On July 30, 2020, a Swiss special prosecutor initiated criminal proceedings against Gianni Infantino for alleged collusion with Michael Lauber, the attorney general of Switzerland who was overseeing the investigation into FIFA.
Infantino is the successor to Sep Blatter, who resigned in 2016 after revelations of corruption at FIFA caused a global media storm for soccer’s global governing body.
The special prosecutor who announced the investigation, Stefan Keller, described the meetings between Infantino and Lauber as “abuse of office,” “breach of official secrecy,” and “assisting offenders.” Keller is requesting the Swiss government lift Lauber’s immunity from criminal proceedings.
Rinaldo Arnold, who is a regional prosecutor in Switzerland and a childhood friend of Infantino, set up the meetings between the two men. Arnold is also under investigation, though he has not been charged. Lauber subsequently lied about those meetings. Emails concerning the meetings appeared on the platform “Football Leaks” over a year ago, but both Infantino and Lauber claimed they were unable to remember what had taken place at the meetings.
After the emails came to light, a supervisory body was convened to look into Lauber’s relationship with Infantino. The panel announced, “Lauber intentionally made a false statement… and knowingly concealed the third meeting with Infantino.” The supervisory body cut Lauber’s salary by 8 percent in March 2020 as punishment but restored it shortly after.
Lauber later resigned from his position, after a federal court upheld the accusations against him.
Infantino responded to the accusations against himself, saying, “To meet with the Attorney General of Switzerland is perfectly legitimate and it’s perfectly legal. It’s no violation of anything. On the contrary, it is also part of the fiduciary duties of the President of FIFA.”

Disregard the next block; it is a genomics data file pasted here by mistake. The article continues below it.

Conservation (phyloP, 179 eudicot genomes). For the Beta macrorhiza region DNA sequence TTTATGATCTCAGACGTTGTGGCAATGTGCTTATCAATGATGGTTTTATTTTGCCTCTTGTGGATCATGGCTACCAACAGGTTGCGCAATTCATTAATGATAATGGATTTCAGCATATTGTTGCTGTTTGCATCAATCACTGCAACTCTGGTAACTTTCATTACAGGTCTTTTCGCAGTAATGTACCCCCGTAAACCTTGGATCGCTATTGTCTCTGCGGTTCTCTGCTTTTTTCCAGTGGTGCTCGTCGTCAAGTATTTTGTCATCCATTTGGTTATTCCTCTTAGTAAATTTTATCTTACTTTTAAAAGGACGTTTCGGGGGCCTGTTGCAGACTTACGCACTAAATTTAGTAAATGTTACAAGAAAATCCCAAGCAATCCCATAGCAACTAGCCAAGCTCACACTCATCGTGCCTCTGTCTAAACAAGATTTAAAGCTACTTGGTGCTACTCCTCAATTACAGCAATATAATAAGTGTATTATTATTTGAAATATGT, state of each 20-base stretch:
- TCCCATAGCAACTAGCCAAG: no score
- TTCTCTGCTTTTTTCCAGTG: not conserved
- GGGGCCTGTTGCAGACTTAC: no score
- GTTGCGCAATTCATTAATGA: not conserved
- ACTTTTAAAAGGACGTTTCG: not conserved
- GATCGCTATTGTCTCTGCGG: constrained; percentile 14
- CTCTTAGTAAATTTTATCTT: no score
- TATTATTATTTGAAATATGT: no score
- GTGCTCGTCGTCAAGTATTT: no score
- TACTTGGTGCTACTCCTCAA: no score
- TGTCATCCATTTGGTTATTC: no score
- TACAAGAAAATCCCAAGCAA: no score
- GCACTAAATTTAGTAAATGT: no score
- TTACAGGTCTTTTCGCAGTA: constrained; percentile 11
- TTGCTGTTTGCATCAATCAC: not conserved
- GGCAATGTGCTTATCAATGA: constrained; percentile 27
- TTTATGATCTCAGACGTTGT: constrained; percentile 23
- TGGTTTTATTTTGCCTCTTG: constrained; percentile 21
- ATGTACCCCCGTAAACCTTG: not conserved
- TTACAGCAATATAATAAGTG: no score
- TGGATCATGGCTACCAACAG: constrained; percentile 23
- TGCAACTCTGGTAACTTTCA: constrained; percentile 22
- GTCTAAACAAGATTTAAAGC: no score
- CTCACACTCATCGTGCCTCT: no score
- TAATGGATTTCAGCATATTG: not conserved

FIFA has been embroiled in accusations of money laundering and corruption since 2015. Infantino, who ran unopposed in an internal election in 2016, has claimed that the organization no longer suffers from a culture of corruption. But high level officials in FIFA remain subject to investigations for various accusations of financial wrongdoing and corruption. The head of African soccer, Ahmad Ahmad, has been under investigation by French financial prosecutors for over a year.
Nevertheless, the proceedings against Infantino suggest that authorities are responding more swiftly to problems at the organization than they did in 2014 when FIFA first complained about money laundering in the 2018 and 2022 World Cup bidding campaigns. The organization will be under heightened scrutiny for the foreseeable future.
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